On 16 November 1953 Escher gave a lecture to the Friends of the Stedelijk Museum in Alkmaar, on the occasion of an exhibition of his work. During those years Escher had frequent opportunities to exhibit in museums, art galleries and universities, often together with two or more fellow members of the Association of Dutch Graphic Artists. He would usually accompany these exhibitions with a lecture on his own work.
Although in 1947 he had written to Bas Kist claiming to be a poor public speaker, he would subsequently prove otherwise. He was able to pack lecture halls, explaining his prints in a clear and fascinating fashion and increasingly enjoyed doing so. He never gave off-the-cuff lectures but always prepared them thoroughly and wrote down most of what he would say.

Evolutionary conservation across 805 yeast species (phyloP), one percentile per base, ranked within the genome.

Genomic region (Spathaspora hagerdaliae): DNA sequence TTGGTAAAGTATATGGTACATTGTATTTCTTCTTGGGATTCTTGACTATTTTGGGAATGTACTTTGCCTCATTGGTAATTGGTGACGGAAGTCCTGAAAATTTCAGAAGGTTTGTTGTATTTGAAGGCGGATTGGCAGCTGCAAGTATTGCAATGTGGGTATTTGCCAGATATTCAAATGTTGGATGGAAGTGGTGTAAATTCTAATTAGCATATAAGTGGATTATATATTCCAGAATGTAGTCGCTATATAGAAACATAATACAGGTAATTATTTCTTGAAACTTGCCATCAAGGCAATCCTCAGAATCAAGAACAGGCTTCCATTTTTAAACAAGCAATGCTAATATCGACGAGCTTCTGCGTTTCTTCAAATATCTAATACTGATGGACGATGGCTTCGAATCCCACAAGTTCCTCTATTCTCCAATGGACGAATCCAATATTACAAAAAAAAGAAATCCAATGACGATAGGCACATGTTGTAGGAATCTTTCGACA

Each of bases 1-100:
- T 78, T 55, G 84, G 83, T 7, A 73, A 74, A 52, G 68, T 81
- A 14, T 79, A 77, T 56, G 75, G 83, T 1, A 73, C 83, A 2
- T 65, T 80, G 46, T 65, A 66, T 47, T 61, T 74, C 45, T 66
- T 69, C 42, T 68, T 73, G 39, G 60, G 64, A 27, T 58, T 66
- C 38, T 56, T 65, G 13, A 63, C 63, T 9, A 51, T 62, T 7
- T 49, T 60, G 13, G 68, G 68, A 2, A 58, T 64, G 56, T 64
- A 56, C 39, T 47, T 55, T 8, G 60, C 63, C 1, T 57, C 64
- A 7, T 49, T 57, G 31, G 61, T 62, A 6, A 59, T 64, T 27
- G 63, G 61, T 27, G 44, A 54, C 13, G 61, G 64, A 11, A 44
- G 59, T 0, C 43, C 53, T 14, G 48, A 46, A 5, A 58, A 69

In his lecture in Alkmaar Escher spoke of ‘feeling people’, ‘thinking people’ and ‘indifferent people’. He gave some examples of the way members of each group experience the moon. He stated that no one belongs to the thinking or feeling groups exclusively. Everyone is indifferent from time to time, but the point is to get rid of that and return to the state of open-mindedness with which a child faces the world.
‘For this fascinating game we do not even need the moon. Earth itself, this mighty planet, is sufficient enough for our imagination. In my imagination I sometimes see it floating, like a giant orange. Graceful and silent amidst the pure space around it. I see it revolving slowly, cherished on one side continuously by its mother, the sun. Threads and patches of clouds surround it and the glistening seas and multicoloured continents with their steaming plains and snowy mountaintops shimmer through. It is a magnificent sight of pure beauty and joy.’